A new study by Focalyst, a New York-based joint venture of AARP Services and research consultant Kantar, estimates that of the 125 million baby boomers and seniors in the U.S., 85 million regularly use the internet. This breaks down to 63 million boomers, defined as those born between 1946 and 1964, and 22 million seniors, those born before 1946. The study's results were based on answers from 30,000 consumers aged 42 and older.
David van Nostrand, chief research officer and senior VP, Focalyst, said the statistics debunk the stereotype of older people being adverse to technology. Older adults are comfortable with computers because they used them in the 1980s at their jobs and then had the purchasing power when they became available for home use, he said.
"Here are these people in the labor force that are learning [to use computers] at work, and they become the early adopters when they go into the household. So it's not surprising they would adopt the internet as well, because they already know about computers," he said.
The older generations are shopping online in droves, with 44 million saying they have bought items online, and 7 million saying the shop online at least once a week. They are also using the web to research purchases (later made either online or offline). Specifically, 25 million baby boomers and 7 million seniors say they use the web to do pre-purchase research.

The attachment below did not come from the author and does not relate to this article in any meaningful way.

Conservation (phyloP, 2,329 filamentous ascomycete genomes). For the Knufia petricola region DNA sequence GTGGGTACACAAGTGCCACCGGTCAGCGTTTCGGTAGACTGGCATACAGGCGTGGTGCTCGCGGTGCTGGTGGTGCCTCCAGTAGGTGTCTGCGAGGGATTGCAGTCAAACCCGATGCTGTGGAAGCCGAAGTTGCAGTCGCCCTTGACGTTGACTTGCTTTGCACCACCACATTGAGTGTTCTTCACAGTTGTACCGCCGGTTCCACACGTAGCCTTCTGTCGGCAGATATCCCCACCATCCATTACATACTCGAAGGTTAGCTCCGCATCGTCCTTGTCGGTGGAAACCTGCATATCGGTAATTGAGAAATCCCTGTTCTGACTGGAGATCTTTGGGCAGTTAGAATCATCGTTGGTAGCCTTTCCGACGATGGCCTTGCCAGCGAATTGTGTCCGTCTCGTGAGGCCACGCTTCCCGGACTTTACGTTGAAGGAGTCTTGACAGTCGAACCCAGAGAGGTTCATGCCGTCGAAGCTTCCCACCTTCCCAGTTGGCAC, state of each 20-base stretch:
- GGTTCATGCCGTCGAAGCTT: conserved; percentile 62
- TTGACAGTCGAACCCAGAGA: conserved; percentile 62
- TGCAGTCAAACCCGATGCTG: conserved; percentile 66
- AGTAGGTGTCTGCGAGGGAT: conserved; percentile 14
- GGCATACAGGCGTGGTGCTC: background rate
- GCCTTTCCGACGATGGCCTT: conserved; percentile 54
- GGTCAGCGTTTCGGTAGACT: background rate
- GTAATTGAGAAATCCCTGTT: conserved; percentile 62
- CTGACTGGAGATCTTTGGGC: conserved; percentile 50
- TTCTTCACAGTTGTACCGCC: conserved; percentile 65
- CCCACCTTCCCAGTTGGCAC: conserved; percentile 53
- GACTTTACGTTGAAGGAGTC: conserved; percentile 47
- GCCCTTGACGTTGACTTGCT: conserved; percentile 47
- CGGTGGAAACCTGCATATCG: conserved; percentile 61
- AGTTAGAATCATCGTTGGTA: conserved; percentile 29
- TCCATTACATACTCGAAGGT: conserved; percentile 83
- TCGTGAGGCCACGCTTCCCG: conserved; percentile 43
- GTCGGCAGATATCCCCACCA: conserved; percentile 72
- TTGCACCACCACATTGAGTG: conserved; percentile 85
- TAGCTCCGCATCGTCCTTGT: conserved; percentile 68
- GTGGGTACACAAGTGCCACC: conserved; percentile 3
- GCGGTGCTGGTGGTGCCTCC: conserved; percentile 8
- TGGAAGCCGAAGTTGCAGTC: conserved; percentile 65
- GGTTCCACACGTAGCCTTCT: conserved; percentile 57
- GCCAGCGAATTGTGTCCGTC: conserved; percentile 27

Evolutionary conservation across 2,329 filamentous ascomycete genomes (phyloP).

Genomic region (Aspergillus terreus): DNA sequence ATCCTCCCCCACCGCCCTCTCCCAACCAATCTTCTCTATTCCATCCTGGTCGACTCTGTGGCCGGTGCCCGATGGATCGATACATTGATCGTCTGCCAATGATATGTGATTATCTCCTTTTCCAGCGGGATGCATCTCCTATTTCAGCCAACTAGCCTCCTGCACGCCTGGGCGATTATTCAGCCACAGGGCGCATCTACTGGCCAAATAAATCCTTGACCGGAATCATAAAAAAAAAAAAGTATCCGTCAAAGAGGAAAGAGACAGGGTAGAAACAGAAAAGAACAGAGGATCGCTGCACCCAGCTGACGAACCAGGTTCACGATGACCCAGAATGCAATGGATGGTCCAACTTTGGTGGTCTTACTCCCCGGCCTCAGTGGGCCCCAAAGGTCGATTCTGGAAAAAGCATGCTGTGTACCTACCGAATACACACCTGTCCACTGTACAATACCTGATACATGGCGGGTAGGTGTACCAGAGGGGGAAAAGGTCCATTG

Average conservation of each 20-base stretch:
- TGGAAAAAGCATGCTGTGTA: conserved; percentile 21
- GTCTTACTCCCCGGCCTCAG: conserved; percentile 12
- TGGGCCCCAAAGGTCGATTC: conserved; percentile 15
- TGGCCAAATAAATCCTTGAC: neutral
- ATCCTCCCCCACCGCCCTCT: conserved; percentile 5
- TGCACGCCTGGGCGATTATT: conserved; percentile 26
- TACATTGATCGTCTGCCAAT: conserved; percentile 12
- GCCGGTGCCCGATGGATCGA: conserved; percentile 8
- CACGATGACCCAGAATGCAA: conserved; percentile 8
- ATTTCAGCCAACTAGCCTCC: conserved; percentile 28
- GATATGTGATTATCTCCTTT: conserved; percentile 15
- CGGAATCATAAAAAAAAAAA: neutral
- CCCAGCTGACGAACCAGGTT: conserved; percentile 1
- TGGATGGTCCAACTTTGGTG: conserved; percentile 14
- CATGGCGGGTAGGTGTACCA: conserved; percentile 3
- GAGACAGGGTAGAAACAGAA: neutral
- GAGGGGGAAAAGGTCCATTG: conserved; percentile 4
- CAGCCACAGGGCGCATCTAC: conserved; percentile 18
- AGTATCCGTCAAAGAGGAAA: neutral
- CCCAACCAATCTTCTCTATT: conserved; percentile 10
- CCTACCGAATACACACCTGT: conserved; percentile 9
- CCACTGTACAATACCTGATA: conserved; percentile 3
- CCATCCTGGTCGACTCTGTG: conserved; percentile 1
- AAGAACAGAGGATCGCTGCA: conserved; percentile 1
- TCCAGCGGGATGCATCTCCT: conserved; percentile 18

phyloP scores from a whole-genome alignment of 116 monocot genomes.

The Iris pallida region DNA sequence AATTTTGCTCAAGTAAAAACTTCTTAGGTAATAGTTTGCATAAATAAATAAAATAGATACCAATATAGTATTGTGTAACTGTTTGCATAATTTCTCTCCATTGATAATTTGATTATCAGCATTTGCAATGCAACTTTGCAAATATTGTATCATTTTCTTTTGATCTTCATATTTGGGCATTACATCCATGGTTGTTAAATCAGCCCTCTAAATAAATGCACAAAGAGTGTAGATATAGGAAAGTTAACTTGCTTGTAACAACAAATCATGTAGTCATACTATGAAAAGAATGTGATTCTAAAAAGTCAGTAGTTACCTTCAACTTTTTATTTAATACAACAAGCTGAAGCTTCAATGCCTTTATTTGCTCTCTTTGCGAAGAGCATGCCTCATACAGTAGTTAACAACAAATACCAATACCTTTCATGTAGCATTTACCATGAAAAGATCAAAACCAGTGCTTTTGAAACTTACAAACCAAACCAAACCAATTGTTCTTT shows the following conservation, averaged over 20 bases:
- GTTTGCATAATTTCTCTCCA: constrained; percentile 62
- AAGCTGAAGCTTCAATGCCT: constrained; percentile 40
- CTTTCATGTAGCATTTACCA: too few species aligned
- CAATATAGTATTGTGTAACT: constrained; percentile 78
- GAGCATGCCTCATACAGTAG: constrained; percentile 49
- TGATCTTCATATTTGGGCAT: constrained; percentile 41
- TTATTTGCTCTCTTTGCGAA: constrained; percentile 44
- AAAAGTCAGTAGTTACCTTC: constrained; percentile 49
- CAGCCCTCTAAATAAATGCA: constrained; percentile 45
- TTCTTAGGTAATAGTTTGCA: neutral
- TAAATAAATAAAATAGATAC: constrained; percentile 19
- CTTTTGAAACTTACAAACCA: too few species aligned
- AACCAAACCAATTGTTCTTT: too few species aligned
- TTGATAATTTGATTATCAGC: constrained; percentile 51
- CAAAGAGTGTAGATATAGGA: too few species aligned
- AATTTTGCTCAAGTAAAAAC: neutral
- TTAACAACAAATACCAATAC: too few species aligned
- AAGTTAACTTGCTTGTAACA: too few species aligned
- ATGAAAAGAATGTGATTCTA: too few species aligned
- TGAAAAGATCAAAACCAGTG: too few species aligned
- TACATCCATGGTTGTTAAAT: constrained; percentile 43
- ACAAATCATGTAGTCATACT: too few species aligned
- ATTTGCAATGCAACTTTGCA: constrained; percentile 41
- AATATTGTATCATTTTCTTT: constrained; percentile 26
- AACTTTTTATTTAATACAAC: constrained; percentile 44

Same rate as Gen X
Thirty percent of the 63 million boomers online shops online at least a few times a month -- the same percentage as those in the generation born between 1965 and 1988 (aka Gen X). Baby boomers are more likely then their younger counterparts to buy computers and computer accessories online, but both groups equally turn to the web for airline tickets and hotel reservations.
Charles Pinkerton, partner at Media Kitchen, said the older population wasn't online a few years ago, but is increasingly using the web in part because of pester power. "It's because it's been so embraced by other parts of the society. To still be part of the society, you have to use it," he said. Simultaneously, this group has the disposable income, and therefore they shop online, he said.
E-mail is this group's primary online activity, but much like other web users, they are also checking news and health sites and banking online, according to the study.
Want first-hand evidence of seniors embracing the web? Go to YouTube. There you'll see a featured video of a gentleman who calls himself geriatric1927 who introduces himself to YouTube and asks politely to be included in the YouTube community.
Based on the comments that follow, the YouTube community thinks he's pretty sweet.